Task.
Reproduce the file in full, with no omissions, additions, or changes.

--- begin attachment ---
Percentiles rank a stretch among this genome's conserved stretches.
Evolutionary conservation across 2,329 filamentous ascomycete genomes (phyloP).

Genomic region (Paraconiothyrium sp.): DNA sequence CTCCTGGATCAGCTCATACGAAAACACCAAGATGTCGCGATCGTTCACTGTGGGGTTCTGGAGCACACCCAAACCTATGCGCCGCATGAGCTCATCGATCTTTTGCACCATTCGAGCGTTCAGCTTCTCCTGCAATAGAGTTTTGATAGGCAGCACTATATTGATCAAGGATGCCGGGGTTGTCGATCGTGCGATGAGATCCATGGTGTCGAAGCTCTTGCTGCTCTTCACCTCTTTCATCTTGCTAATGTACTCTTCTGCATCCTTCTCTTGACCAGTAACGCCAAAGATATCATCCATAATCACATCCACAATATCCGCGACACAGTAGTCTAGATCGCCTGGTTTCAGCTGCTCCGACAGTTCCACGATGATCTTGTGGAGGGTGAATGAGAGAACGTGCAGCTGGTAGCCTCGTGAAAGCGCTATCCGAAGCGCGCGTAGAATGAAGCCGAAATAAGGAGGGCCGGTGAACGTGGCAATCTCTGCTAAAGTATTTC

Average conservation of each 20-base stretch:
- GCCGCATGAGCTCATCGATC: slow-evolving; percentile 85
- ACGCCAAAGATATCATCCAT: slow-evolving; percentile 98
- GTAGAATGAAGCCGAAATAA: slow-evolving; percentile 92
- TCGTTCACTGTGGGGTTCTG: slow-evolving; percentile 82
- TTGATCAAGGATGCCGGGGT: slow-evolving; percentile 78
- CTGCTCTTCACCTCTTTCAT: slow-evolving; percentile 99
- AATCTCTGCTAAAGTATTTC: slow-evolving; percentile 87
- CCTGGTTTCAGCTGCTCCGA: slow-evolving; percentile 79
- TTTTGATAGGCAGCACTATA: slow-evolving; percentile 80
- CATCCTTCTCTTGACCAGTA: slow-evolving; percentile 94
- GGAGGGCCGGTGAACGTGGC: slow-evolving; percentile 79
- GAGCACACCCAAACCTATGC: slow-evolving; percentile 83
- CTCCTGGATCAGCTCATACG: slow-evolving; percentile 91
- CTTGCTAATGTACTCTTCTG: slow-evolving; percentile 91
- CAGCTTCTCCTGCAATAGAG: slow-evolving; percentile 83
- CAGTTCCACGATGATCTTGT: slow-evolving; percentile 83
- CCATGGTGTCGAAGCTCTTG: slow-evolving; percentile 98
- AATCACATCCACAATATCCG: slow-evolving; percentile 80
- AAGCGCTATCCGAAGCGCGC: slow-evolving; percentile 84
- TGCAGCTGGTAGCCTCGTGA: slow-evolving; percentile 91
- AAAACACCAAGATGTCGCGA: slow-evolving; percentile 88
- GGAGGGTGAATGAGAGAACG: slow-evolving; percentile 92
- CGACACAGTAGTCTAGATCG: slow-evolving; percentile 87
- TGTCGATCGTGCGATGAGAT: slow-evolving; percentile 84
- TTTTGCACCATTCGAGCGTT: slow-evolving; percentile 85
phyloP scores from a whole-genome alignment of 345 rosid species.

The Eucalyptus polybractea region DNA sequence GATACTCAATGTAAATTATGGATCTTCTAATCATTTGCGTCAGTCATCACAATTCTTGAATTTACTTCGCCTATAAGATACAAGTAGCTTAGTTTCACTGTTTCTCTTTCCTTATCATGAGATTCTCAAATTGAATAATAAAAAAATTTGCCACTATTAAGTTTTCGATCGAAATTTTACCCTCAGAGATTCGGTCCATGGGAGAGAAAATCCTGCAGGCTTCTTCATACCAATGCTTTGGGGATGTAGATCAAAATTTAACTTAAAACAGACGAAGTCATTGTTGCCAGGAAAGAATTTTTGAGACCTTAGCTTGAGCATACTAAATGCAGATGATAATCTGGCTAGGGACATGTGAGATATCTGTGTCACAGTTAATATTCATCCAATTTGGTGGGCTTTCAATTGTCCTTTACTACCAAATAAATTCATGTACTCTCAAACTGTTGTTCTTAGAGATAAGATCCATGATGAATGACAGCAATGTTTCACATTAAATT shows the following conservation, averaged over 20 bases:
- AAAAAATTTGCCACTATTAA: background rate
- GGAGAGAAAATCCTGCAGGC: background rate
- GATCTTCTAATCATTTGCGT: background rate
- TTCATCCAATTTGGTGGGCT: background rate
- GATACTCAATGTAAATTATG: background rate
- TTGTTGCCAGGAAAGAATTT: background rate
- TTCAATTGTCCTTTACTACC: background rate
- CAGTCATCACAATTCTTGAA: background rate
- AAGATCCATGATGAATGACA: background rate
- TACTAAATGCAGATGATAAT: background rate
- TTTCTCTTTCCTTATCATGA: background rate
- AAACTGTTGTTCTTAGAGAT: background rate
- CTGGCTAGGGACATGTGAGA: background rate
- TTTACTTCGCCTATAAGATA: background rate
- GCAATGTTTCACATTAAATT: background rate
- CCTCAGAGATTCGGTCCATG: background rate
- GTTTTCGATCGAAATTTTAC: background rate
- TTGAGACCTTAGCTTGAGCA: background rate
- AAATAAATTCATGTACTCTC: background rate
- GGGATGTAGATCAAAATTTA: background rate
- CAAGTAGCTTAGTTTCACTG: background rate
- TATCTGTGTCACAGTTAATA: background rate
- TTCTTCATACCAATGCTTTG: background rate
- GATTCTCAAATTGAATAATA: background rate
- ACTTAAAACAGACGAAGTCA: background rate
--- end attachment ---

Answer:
Percentiles rank a stretch among this genome's conserved stretches.
Evolutionary conservation across 2,329 filamentous ascomycete genomes (phyloP).

Genomic region (Paraconiothyrium sp.): DNA sequence CTCCTGGATCAGCTCATACGAAAACACCAAGATGTCGCGATCGTTCACTGTGGGGTTCTGGAGCACACCCAAACCTATGCGCCGCATGAGCTCATCGATCTTTTGCACCATTCGAGCGTTCAGCTTCTCCTGCAATAGAGTTTTGATAGGCAGCACTATATTGATCAAGGATGCCGGGGTTGTCGATCGTGCGATGAGATCCATGGTGTCGAAGCTCTTGCTGCTCTTCACCTCTTTCATCTTGCTAATGTACTCTTCTGCATCCTTCTCTTGACCAGTAACGCCAAAGATATCATCCATAATCACATCCACAATATCCGCGACACAGTAGTCTAGATCGCCTGGTTTCAGCTGCTCCGACAGTTCCACGATGATCTTGTGGAGGGTGAATGAGAGAACGTGCAGCTGGTAGCCTCGTGAAAGCGCTATCCGAAGCGCGCGTAGAATGAAGCCGAAATAAGGAGGGCCGGTGAACGTGGCAATCTCTGCTAAAGTATTTC

Average conservation of each 20-base stretch:
- GCCGCATGAGCTCATCGATC: slow-evolving; percentile 85
- ACGCCAAAGATATCATCCAT: slow-evolving; percentile 98
- GTAGAATGAAGCCGAAATAA: slow-evolving; percentile 92
- TCGTTCACTGTGGGGTTCTG: slow-evolving; percentile 82
- TTGATCAAGGATGCCGGGGT: slow-evolving; percentile 78
- CTGCTCTTCACCTCTTTCAT: slow-evolving; percentile 99
- AATCTCTGCTAAAGTATTTC: slow-evolving; percentile 87
- CCTGGTTTCAGCTGCTCCGA: slow-evolving; percentile 79
- TTTTGATAGGCAGCACTATA: slow-evolving; percentile 80
- CATCCTTCTCTTGACCAGTA: slow-evolving; percentile 94
- GGAGGGCCGGTGAACGTGGC: slow-evolving; percentile 79
- GAGCACACCCAAACCTATGC: slow-evolving; percentile 83
- CTCCTGGATCAGCTCATACG: slow-evolving; percentile 91
- CTTGCTAATGTACTCTTCTG: slow-evolving; percentile 91
- CAGCTTCTCCTGCAATAGAG: slow-evolving; percentile 83
- CAGTTCCACGATGATCTTGT: slow-evolving; percentile 83
- CCATGGTGTCGAAGCTCTTG: slow-evolving; percentile 98
- AATCACATCCACAATATCCG: slow-evolving; percentile 80
- AAGCGCTATCCGAAGCGCGC: slow-evolving; percentile 84
- TGCAGCTGGTAGCCTCGTGA: slow-evolving; percentile 91
- AAAACACCAAGATGTCGCGA: slow-evolving; percentile 88
- GGAGGGTGAATGAGAGAACG: slow-evolving; percentile 92
- CGACACAGTAGTCTAGATCG: slow-evolving; percentile 87
- TGTCGATCGTGCGATGAGAT: slow-evolving; percentile 84
- TTTTGCACCATTCGAGCGTT: slow-evolving; percentile 85
phyloP scores from a whole-genome alignment of 345 rosid species.

The Eucalyptus polybractea region DNA sequence GATACTCAATGTAAATTATGGATCTTCTAATCATTTGCGTCAGTCATCACAATTCTTGAATTTACTTCGCCTATAAGATACAAGTAGCTTAGTTTCACTGTTTCTCTTTCCTTATCATGAGATTCTCAAATTGAATAATAAAAAAATTTGCCACTATTAAGTTTTCGATCGAAATTTTACCCTCAGAGATTCGGTCCATGGGAGAGAAAATCCTGCAGGCTTCTTCATACCAATGCTTTGGGGATGTAGATCAAAATTTAACTTAAAACAGACGAAGTCATTGTTGCCAGGAAAGAATTTTTGAGACCTTAGCTTGAGCATACTAAATGCAGATGATAATCTGGCTAGGGACATGTGAGATATCTGTGTCACAGTTAATATTCATCCAATTTGGTGGGCTTTCAATTGTCCTTTACTACCAAATAAATTCATGTACTCTCAAACTGTTGTTCTTAGAGATAAGATCCATGATGAATGACAGCAATGTTTCACATTAAATT shows the following conservation, averaged over 20 bases:
- AAAAAATTTGCCACTATTAA: background rate
- GGAGAGAAAATCCTGCAGGC: background rate
- GATCTTCTAATCATTTGCGT: background rate
- TTCATCCAATTTGGTGGGCT: background rate
- GATACTCAATGTAAATTATG: background rate
- TTGTTGCCAGGAAAGAATTT: background rate
- TTCAATTGTCCTTTACTACC: background rate
- CAGTCATCACAATTCTTGAA: background rate
- AAGATCCATGATGAATGACA: background rate
- TACTAAATGCAGATGATAAT: background rate
- TTTCTCTTTCCTTATCATGA: background rate
- AAACTGTTGTTCTTAGAGAT: background rate
- CTGGCTAGGGACATGTGAGA: background rate
- TTTACTTCGCCTATAAGATA: background rate
- GCAATGTTTCACATTAAATT: background rate
- CCTCAGAGATTCGGTCCATG: background rate
- GTTTTCGATCGAAATTTTAC: background rate
- TTGAGACCTTAGCTTGAGCA: background rate
- AAATAAATTCATGTACTCTC: background rate
- GGGATGTAGATCAAAATTTA: background rate
- CAAGTAGCTTAGTTTCACTG: background rate
- TATCTGTGTCACAGTTAATA: background rate
- TTCTTCATACCAATGCTTTG: background rate
- GATTCTCAAATTGAATAATA: background rate
- ACTTAAAACAGACGAAGTCA: background rate